As EFET underlines in its Guidance Notes, it is intended that the core obligations under both the ISDA Protocol and the ERMTA are to apply to transactions that are subject to the applicable EMIR obligations, including where those transactions are not documented under an ISDA Master Agreement (in the case of the ISDA Protocol) or an EFET General Agreement (in the case of the ERMTA).
The possibility to include the above standards into other than ISDA and EFET legal documentation may seem a convenient and swift way to cope with EMIR dispute resolution burdens (as well as other EMIR risk mitigation techniques). However, as is also reserved in the EFET's and ISDA's responsibility clauses, market participant is solely responsible for EMIR compliance as well as for safeguarding its own interests.
Besides, the ERMTA text provides an additional argument that the term "dispute" is understood in the EMIR nomenclature in the very specific sense.
As ERMTA Guidance Notes underline, ERMTA dispute identification and resolution procedure "is distinct from, and does not apply in relation to, a 'dispute' which may arise out of or in relation to the ERMTA in general and which is unrelated to the specific requirements emanating as a result of the implementation of EMIR."
As a result of this differentiation, under EFET standard documentation any 'dispute' other than a dispute in the EMIR sense is to be governed by the relevant standard procedure which has been elected by the parties in accordance with the provision of master agreement specifying the the general issues of governing law and dispute resolution.
Also remedies for breach of the ERMTA when it comes to EMIR requirements have been arranged in the specific manner, namely a failure by a party to comply with the obligations set forth in the ERMTA does not amount to a circumstance that permits termination of the EMIR relevant transaction; and neither will such a failure amount to an event of default, termination event, material reason, or any similar such term, which may permit the termination of the EMIR relevant transaction or any other transactions.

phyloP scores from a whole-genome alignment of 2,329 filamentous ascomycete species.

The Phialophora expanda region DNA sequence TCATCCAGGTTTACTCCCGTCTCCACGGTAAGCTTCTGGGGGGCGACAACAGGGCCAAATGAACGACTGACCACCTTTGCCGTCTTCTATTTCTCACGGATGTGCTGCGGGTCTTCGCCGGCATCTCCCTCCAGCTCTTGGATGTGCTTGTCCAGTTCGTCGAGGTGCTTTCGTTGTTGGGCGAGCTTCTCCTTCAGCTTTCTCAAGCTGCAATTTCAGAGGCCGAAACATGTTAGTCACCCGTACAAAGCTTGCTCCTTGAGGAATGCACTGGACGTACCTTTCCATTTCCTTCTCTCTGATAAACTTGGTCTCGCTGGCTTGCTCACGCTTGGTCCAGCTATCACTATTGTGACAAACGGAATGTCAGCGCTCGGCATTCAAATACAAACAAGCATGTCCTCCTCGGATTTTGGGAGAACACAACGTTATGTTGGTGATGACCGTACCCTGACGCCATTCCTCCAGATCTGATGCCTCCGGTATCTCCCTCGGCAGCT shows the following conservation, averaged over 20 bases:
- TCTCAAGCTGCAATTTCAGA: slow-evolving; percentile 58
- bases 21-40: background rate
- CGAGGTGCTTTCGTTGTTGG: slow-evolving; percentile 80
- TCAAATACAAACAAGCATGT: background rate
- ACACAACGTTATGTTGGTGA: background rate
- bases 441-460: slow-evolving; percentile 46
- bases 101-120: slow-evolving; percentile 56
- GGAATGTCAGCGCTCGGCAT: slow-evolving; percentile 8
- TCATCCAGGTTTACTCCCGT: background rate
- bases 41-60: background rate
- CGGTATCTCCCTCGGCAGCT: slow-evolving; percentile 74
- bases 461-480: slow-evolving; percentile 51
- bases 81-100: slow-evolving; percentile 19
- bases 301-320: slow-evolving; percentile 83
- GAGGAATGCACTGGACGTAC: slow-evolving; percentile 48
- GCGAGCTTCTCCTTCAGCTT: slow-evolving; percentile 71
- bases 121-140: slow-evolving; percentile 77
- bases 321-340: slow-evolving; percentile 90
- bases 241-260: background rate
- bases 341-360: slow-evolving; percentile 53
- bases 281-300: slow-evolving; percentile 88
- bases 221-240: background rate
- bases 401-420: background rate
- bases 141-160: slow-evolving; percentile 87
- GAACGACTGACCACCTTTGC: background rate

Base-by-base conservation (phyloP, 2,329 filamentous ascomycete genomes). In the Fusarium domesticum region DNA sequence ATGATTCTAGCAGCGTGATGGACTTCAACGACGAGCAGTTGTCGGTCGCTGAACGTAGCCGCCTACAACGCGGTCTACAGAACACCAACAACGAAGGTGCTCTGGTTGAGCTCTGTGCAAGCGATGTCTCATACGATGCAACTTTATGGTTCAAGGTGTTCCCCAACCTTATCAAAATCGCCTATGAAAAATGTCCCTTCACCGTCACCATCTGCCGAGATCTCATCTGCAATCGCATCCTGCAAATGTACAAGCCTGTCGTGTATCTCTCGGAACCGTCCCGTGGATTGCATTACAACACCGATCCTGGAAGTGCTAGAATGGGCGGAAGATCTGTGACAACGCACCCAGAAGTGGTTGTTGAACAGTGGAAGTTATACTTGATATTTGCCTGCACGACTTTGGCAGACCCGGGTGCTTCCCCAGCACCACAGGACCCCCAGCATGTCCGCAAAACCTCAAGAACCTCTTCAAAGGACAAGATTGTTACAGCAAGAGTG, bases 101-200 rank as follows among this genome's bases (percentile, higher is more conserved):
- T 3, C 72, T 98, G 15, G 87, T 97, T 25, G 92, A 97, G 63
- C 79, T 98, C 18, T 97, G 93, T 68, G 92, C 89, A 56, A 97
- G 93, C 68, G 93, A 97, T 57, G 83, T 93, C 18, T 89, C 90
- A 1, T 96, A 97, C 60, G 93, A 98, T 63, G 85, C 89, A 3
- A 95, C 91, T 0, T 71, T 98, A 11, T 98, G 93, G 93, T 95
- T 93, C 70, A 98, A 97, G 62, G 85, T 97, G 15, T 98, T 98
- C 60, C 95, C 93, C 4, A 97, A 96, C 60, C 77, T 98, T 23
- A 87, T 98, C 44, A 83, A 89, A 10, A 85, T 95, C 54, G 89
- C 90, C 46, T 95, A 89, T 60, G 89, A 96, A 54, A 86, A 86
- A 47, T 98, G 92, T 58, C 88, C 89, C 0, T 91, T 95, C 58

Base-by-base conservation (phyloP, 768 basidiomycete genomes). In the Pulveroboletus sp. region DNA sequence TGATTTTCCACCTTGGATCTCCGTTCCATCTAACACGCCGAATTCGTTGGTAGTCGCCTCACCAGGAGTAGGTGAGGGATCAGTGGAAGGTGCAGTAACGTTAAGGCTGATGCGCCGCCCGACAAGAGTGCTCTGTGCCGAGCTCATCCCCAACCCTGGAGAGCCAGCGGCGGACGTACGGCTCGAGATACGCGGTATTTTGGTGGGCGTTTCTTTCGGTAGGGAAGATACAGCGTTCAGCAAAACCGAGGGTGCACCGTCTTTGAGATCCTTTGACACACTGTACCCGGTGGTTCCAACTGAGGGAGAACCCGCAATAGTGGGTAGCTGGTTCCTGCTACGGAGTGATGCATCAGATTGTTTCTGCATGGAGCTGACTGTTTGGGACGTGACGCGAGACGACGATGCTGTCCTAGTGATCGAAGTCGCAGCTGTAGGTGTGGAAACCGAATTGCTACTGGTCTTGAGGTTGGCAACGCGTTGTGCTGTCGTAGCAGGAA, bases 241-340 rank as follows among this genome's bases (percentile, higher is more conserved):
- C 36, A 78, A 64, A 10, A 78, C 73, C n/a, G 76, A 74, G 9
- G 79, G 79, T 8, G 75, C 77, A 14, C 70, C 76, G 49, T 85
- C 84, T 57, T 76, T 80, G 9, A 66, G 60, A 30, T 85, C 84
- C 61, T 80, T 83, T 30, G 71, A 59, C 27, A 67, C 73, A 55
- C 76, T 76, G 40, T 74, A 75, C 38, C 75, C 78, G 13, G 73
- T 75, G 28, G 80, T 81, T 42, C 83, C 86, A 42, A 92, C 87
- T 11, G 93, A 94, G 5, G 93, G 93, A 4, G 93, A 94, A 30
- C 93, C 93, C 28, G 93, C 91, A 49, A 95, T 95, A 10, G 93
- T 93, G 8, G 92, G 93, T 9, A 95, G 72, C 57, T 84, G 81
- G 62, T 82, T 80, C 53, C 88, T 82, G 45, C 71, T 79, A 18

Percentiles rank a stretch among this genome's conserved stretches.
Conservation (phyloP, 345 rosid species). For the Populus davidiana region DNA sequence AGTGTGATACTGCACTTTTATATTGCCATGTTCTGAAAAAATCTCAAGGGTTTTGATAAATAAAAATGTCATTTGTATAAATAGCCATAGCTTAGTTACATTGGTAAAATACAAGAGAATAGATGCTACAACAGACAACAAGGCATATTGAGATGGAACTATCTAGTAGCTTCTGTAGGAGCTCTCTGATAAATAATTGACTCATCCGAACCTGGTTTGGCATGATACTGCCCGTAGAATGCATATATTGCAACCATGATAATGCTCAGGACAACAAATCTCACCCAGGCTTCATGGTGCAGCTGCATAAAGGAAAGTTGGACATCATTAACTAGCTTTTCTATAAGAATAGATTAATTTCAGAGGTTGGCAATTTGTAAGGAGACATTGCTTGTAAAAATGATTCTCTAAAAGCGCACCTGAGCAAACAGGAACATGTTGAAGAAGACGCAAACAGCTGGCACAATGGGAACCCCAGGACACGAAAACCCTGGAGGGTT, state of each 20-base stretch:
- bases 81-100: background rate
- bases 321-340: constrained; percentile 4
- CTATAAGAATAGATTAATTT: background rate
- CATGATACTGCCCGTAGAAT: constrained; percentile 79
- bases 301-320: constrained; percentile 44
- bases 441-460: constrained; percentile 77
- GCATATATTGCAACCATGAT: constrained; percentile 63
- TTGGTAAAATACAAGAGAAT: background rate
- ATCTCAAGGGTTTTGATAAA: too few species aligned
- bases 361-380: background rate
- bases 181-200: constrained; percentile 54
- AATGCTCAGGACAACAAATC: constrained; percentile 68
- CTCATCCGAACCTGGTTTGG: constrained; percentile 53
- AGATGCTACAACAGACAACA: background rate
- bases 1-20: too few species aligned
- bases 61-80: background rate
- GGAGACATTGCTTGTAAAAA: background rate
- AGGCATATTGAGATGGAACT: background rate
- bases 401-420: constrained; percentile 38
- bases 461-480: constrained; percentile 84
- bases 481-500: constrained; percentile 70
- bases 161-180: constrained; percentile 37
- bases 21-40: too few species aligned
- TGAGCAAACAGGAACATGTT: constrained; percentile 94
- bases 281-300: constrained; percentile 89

Generally, describing responsibility at issue it is useful to mention that under both the ERMTA as well as ISDA Protocol, failure to comply with contractual EMIR risk mitigation techniques requirements, dispute resolution including, does not represent an event of default, termination event or material reason (without prejudice to rights and remedies provided by law).
The effect is, that under the above master agreements we have a bizarre, to some extent, situation of two distinct dispute resolution procedures designed for different purposes, with separate remedies and responsibility for non-compliance. The inter-dependencies of these procedures require more in-depth analysis.
Interesting and useful feature of ERMTA is that parties may choose to apply its terms to transactions that are not EMIR-relevant transactions and to transactions, in respect of which there is some doubt as to whether or not they are embraced by EMIR risk mitigation requirements.
The above-mentioned IOSCO risk mitigation standards contain an express remark (p. 15) that an agreement on a dispute resolution mechanism or process "would not prevent covered entities from pursuing other options for recourse (e.g. arbitration or legal proceedings)".
Starting date for EMIR dispute resolution requirements
ESMA in its Questions and Answers on EMIR clarified dispute resolution requirements apply to the portfolio of outstanding OTC derivative contracts. Therefore as the relevant technical standards entered into force on 15 September 2013, the requirements apply to the portfolio of outstanding contracts as of such date.
Third-country application and equivalence
ESMA in its Questions and Answers on EMIR also observed that Article 11 of EMIR, which provides the basis for these requirements, applies wherever at least one counterparty is established within the EU.
Therefore, where an EU counterparty is transacting with a third country entity, the EU counterparty would be required to ensure that the requirements for dispute resolution are met for the relevant portfolio and/or transactions even though the third country entity would not itself be subject to EMIR.
However, if the third country entity is established in a jurisdiction for which the Commission has adopted an implementing act (under Article 13 of EMIR), the counterparties could comply with equivalent rules in the third country.